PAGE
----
The GOP debate was Tuesday night but even before it was over somepredictable liberal media types responded with Monday morning quarterbacking – calling the debate “a farce,” and “a carnival show,” or complaining Fox Business played “it safe,” and delivered “a snooze for some spectators.”

New Republic Senior Editor Brian Beutler whined about the “jingoism” of the national anthem and display of the American flag. And ever-crazed Salon charged “Marco Rubio coasts, with a big assist from the moderators.”

That attitude wasn’t universal, though. The New York Times called it “the most substantive Republican debate so far,” and Times political reporter Amy Chozick said: “Winner of the night: Roger Ailes. Ripping of competitor CNBC made fledgling Fox Business look legit and journalistic, just as Roger wanted.”

Still, even that wasn’t good enough for some critics who cared more about scoring points than pointing out policy.

Some reporters were unhappy that debate wasn’t exciting enough. "Is anyone else starting to feel nostalgic for the CNBC train wreck?” commented New York magazine’s Frank Rich. Of course, Rich also claimed Rubio had a “misogynistic grin.” Whatever the heck that means.

Politico’s Chief Political Correspondent Glenn Thrush concluded, “Tuesday's debate wasn't nearly as much fun as the first three.” He channeled a standard media complaint that the results weren’t sexy enough to make good copy. “Try writing about this debate, just try. It's like eating ten lbs. of dry toast with a sawdust chaser.”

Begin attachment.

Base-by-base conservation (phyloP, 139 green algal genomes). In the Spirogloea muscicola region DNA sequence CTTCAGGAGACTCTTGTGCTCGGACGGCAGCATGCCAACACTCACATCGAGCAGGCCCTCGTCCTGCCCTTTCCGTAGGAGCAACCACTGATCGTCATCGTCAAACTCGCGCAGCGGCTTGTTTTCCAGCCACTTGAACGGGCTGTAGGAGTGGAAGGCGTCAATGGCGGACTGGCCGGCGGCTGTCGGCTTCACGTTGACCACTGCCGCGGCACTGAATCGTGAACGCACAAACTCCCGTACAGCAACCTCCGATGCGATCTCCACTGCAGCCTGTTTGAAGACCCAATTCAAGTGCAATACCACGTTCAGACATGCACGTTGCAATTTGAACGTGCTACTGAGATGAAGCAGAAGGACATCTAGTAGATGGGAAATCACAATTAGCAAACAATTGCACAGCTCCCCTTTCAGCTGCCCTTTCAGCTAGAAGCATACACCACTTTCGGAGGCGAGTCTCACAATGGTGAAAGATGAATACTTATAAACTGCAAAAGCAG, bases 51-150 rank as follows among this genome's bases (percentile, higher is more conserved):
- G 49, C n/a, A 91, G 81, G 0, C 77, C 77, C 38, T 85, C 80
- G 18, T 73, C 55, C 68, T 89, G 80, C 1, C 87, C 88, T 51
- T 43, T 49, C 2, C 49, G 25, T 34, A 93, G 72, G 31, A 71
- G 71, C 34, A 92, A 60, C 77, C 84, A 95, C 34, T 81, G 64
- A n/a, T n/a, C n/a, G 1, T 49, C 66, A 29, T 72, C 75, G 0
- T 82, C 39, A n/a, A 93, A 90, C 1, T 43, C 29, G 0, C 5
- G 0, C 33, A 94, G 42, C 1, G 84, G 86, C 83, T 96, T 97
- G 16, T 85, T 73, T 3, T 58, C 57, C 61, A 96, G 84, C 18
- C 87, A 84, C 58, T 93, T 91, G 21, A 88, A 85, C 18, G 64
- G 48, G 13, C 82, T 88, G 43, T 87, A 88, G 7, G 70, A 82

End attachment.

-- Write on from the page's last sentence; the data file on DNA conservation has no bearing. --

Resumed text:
But liberal attacks weren’t that dry. Since it was the fourth GOP debate, here are four liberal over the top reactions to it:

1. The New Republic’s Beutler didn’t even wait for the main debate to get started before he was whining up a storm about the national anthem. That is before he was schooled by CNN’s pro-veteran  host Jake Tapper. Here’s the exchange:

Beutler retweeted his own Oct. 13 comment: “News networks shouldn’t sponsor unnecessary displays of jingoism #confessyourunpopularopinion,” adding the line, “Still true.”

Tapper didn’t let that go unchallenged: “@brianbeutler the color guard and national anthem are displays of patriotism and unity, not of jingoism.”

Beutler wasn’t satisfied: “@jaketapper however you choose to describe it, still think it’s a strange thing for news outlets to do.”

2. The Nation’s National Affairs Correspondent Joan Walsh was already attacking the moderators for the undercard debate and upset that they weren’t tougher on the candidates. “These moderators are terrified of becoming the story, and this is a farce.” She later added on MSNBC that Ben Carson was “really nearly incoherent” and “in over his head.”

3. Liberal comedian, Daily Beast columnist and radio host Dean Obeidallah was attacking Fox Business even before the undercard debate began, predicting, “Tonight's #GOPDebate on Fox Biz will open with moderators giving candidates a foot massage then they'll apologize for even asking questions.” He didn’t stop there, following up with: “Right now Fox News Biz #GOPDebate moderators are asking if Trump and Carson have finished approving the questions they are allowed to ask.”

4.  New York Times columnist Nicholas Kristof used Twitter to damn Sen. Marco Rubio with faint praise and just simply damn Sen. Ted Cruz. “Marco Rubio reminds me of many politicians I've known. Ted Cruz reminds me of many warlords I've known.” Yes, the guy talking about limiting the reach of government and relying on the Constitution is like a “warlord.”

Dan Gainor is the Media Research Center's Vice President for Business and Culture. He writes frequently about media for Fox News Opinion. He can also be contacted on Facebook and Twitter as dangainor.